And I, as God, my parents, friends, and my more observant professors can attest, am full of crap.

Cam was smiling encouragingly at me now. I swallowed my bagel and drank some coffee, stalling for time, while I attempted to gather an appropriately humble but uplifting response to all of the amazing feelings and revelations I had been gifted with throughout this oh-so-amazing trip. Yesterday was difficult, because I'm a little shy, but God was holding my hand throughout all of it and really showed me his mercy by...

Screw it.

"I can't talk to these people!" I exclaimed. "I just can't. They're too illogical!"

I glared at my bagel, attempting to avoid eye contact with the other girls. I had nothing else to say besides that. Nothing. I was officially the worst Christian in the history of Christian, and now they all knew, and they would judge me.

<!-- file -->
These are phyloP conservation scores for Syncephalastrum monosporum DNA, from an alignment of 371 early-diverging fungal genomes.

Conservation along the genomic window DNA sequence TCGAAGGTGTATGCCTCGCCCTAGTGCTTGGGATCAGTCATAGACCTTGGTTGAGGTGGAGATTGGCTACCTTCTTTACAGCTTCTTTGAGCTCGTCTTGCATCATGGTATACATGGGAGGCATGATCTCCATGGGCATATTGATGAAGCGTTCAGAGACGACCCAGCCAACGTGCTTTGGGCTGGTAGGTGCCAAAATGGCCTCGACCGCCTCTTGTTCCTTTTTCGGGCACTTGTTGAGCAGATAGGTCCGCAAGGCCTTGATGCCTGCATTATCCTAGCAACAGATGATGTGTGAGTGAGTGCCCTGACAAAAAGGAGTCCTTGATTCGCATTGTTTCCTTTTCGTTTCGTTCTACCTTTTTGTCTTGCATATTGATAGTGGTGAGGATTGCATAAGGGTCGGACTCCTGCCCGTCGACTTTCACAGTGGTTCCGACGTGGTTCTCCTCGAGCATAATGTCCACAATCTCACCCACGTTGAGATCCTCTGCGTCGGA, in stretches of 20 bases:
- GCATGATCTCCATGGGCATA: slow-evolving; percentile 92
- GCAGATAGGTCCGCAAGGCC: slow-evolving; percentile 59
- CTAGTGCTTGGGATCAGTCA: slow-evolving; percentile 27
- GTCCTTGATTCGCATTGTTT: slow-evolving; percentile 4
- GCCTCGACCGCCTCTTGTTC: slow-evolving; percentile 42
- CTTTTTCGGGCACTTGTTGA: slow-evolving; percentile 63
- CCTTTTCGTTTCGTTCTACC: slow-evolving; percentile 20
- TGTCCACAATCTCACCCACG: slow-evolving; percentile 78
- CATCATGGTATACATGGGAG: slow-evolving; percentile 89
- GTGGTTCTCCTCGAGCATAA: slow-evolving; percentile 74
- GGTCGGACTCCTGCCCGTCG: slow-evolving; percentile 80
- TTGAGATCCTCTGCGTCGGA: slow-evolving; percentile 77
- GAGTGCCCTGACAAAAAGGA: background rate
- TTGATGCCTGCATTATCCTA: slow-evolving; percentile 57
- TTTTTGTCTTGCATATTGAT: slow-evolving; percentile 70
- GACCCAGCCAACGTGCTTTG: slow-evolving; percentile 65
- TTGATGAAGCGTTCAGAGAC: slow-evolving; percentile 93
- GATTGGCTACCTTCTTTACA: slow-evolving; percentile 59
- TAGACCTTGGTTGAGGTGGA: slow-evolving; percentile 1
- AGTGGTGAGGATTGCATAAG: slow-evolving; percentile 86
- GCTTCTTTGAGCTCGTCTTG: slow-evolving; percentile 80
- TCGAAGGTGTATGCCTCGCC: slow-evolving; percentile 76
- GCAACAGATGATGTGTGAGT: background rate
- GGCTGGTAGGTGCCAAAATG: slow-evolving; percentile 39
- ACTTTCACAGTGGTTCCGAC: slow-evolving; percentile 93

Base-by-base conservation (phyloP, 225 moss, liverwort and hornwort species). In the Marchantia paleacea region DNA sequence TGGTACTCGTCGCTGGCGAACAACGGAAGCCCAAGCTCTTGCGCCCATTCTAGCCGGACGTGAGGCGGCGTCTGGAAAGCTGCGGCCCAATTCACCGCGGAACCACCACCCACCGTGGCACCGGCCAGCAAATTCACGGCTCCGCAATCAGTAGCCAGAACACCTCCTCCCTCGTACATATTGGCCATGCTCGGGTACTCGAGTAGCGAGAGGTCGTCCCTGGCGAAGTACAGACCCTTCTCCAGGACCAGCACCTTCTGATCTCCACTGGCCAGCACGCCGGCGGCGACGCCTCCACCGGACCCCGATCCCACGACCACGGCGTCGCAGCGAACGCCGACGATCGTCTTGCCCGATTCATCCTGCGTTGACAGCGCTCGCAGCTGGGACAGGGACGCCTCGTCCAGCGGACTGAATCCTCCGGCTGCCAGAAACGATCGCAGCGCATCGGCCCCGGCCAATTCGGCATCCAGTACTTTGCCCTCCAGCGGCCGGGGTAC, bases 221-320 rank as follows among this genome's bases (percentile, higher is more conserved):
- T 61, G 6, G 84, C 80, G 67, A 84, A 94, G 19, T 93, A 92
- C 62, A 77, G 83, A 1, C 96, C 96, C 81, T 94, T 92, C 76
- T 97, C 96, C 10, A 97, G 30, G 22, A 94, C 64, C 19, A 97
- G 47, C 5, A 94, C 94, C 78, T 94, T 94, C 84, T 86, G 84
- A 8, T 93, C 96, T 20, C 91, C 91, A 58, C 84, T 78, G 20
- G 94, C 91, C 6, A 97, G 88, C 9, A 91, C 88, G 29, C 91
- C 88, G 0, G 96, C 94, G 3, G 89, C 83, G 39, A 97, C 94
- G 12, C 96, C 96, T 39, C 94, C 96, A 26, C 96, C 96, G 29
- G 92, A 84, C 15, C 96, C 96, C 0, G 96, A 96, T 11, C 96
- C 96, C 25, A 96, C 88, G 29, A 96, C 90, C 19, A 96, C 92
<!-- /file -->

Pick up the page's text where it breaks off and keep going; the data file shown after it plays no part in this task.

I heard stifled chuckling and glanced up. Lindsey, Carly, and Katie were all smiling warmly at me and giggling. Cam burst into laughter. I tentatively smiled, trying to recall everything I could about typical human responses to gauge if this was a good response of bad response. 

"That is such a you thing to say," Lindsey said, between laughs. "Illogical. Yes. I love it."


Lindsey continued, "I know what you mean though. I did not know what to expect when they said we would be talking to people from other countries, but it is more difficult than I expected."

Katie and Carly agreed, and elaborated on their own thoughts and experiences, encouraging me, loving me, while simultaneously not attempting to justify my sinful arrogance.